The Trapeze ~ Turning the Fear of Transformation into the Transformation of Fear
My life is currently in the midst of several massive transitions. Luckily, I’m the kind of person who embraces these types of life changes, because to me, they inevitably mean growth, opportunity and possibility. Obviously there are some changes that happen that blindside us, devastate us or just plain doesn’t feel like an opportunity for growth. But even in those trying times, after perhaps a period of grieving and healing, it is up to each of us to choose to find that opportunity for growth that lies within, or else we let the circumstance win and end up stifling our growth.
Then on the flipside, there is change that we actively pursue. I love this kind of change, because it is a fact that growth simply cannot happen without change. Sure there are often growing pains along the way, in fact, that’s par for the course! As I’ve often discussed on this blog, it is those very obstacles and challenges that pave the way to ultimate success, freedom and happiness.
So here I sit on the precipice of massive changes. One week from today, my family will be relocating from San Francisco, CA to Austin, TX! Leaving the beauty of the bay area and our amazing community of friends is really, REALLY difficult, and last night’s going away party was filled with loads of tears. I truly believe I have the most amazing, conscious, connected friends in the world (sure I’m biased, but I truly believe it!) 🙂 , which has been the one thing keeping this move from happening for the many years it’s been on the table of possibilities.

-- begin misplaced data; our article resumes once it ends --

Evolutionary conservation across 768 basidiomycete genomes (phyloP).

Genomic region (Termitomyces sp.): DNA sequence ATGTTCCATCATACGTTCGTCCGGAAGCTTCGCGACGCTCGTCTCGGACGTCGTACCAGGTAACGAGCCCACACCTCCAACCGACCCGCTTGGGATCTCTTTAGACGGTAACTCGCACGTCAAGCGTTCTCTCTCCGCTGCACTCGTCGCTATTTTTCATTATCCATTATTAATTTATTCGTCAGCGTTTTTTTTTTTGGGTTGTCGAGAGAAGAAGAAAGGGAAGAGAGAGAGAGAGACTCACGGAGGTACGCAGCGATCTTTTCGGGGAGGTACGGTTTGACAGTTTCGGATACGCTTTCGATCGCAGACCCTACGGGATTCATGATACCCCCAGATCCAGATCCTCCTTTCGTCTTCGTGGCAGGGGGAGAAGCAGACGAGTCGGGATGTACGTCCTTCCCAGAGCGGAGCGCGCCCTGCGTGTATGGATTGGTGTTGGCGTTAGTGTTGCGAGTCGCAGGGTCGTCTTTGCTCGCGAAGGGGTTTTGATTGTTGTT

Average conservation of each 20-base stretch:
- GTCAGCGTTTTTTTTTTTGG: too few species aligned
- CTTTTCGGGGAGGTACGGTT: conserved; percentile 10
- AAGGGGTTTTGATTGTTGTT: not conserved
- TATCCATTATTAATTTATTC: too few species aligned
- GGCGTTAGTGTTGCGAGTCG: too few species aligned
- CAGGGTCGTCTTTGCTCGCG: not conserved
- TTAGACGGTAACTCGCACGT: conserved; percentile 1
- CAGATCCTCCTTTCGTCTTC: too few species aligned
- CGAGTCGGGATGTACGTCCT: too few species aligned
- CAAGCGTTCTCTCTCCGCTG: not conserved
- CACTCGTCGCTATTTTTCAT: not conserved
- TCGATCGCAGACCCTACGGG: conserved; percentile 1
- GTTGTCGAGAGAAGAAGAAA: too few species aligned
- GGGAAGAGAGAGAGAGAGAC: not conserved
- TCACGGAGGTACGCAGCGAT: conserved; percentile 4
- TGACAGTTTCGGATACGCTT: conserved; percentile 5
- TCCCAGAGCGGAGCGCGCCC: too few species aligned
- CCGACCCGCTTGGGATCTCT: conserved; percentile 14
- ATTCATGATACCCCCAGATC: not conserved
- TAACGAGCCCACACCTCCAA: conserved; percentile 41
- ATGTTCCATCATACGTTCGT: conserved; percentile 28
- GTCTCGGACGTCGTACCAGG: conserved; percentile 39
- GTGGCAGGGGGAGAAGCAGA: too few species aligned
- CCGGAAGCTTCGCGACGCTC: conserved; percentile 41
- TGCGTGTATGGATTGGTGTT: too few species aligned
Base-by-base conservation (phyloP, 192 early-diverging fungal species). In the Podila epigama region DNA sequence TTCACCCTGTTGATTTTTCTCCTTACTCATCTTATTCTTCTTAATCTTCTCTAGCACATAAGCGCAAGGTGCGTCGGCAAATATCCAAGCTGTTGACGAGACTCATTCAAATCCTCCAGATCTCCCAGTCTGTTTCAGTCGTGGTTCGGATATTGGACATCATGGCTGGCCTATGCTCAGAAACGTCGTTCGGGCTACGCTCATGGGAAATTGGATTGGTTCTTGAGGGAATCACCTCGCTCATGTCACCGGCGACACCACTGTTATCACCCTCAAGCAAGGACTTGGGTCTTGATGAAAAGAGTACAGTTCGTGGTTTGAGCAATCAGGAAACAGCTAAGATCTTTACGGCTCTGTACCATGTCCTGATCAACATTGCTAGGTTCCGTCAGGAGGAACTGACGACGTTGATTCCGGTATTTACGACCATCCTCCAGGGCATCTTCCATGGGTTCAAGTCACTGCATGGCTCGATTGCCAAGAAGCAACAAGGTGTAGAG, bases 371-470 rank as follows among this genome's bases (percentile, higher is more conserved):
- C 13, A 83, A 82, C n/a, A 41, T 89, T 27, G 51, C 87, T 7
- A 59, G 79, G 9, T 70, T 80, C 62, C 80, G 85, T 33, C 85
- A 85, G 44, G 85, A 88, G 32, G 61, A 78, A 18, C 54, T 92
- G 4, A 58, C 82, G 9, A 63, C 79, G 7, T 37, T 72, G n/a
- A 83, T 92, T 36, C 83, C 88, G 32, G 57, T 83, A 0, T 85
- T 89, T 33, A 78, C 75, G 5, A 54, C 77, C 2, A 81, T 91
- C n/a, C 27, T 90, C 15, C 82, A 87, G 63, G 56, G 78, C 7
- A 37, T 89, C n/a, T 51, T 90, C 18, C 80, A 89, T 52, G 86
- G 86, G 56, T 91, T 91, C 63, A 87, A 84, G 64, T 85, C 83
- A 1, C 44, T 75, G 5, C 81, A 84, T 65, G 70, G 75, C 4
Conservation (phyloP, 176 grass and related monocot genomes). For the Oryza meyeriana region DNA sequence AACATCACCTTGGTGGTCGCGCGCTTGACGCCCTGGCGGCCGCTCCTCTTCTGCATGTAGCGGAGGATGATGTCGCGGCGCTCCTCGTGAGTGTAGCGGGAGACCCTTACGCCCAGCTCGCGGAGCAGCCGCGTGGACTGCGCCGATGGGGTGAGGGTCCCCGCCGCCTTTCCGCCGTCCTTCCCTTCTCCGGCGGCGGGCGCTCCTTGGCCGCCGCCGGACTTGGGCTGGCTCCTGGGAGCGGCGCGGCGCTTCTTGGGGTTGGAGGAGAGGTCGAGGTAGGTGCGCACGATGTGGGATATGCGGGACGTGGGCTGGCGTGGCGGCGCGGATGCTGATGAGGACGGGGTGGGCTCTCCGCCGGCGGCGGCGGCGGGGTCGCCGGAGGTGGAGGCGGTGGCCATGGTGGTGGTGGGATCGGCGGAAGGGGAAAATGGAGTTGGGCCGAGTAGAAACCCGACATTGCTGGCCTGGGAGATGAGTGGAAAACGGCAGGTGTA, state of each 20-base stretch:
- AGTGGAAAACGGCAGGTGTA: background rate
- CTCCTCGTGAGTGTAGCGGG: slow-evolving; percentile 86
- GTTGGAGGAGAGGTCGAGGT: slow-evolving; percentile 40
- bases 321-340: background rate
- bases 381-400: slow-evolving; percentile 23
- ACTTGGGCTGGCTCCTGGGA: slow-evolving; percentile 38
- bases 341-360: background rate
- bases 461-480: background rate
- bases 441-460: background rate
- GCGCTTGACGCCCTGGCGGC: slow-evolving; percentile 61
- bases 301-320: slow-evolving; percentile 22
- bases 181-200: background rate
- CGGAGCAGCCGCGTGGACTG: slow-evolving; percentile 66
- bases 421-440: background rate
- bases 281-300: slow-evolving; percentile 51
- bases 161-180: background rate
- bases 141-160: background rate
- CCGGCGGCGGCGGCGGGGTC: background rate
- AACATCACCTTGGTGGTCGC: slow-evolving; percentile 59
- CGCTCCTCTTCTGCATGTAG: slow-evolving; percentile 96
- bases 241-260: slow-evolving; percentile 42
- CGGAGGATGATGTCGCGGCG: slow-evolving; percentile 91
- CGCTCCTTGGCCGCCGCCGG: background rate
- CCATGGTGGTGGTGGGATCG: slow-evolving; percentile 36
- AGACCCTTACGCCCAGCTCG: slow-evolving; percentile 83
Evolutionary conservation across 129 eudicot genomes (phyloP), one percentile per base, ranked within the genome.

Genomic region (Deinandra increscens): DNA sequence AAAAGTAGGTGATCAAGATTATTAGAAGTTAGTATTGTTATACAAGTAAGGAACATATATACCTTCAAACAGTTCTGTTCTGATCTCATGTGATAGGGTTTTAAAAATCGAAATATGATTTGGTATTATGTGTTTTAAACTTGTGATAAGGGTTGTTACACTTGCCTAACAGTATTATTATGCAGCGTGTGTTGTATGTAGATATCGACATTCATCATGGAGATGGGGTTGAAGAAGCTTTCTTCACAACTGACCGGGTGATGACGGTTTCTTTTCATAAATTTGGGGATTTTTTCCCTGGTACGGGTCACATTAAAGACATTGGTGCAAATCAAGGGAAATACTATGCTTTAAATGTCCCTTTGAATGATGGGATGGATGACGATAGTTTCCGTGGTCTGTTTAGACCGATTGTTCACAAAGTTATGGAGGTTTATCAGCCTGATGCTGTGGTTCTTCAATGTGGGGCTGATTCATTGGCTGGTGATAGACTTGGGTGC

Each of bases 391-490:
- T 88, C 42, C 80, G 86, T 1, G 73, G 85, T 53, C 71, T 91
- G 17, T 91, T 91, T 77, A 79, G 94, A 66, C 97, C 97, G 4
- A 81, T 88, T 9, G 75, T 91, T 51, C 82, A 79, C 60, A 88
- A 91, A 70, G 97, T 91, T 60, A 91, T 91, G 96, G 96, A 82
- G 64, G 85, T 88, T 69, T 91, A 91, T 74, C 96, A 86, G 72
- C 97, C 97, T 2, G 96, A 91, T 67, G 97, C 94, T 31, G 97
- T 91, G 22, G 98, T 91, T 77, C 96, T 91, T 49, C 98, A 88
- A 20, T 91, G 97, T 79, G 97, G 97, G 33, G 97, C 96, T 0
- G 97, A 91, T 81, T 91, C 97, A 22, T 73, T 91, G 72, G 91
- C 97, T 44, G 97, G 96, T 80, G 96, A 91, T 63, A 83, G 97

That being said, what waits for us in Austin is a quality of life change that fills us with excitement, love and complete contentment. You see, I am also 4 months pregnant with baby #2, and my husband and I are both blessed with extraordinary families, and it is just time to be near them. Talk about serendipity, 3 years ago, my parents retired from Wisconsin to right outside of Austin, 45 minutes away from where my husband’s parents live!
Not only will we have the most loving, engaged grandparents, aunts, uncles and cousins in our children’s lives, but we will be able to afford a home 3 times what we have here in the bay area for a 1/3 of the cost! Needless to say, on both accounts we are beyond excited! 🙂
Sure there’s a lot about our move that is not seamless and that could have our minds swirling with fears, but everything about this move feels SO right, that we are just standing in faith that it will all work out exactly as it should. I know from countless transitional experiences, that without taking the leap, we never get the chance to spread our wings and soar.
So how do you relate to transitions and change? Do you let them paralyze you or do they set you free to expand and grow to even greater heights? I’d like to invite you to read a very powerful poem on the topic of transitions and transformation that I find deeply inspiring, and hope you do as well. You can return to this poem whenever you feel yourself hanging on for dear life, clinging to an illusion of control, and stuck in that fear place. Because as I’ve often said, faith and fear simply cannot exist in the same space at the same time!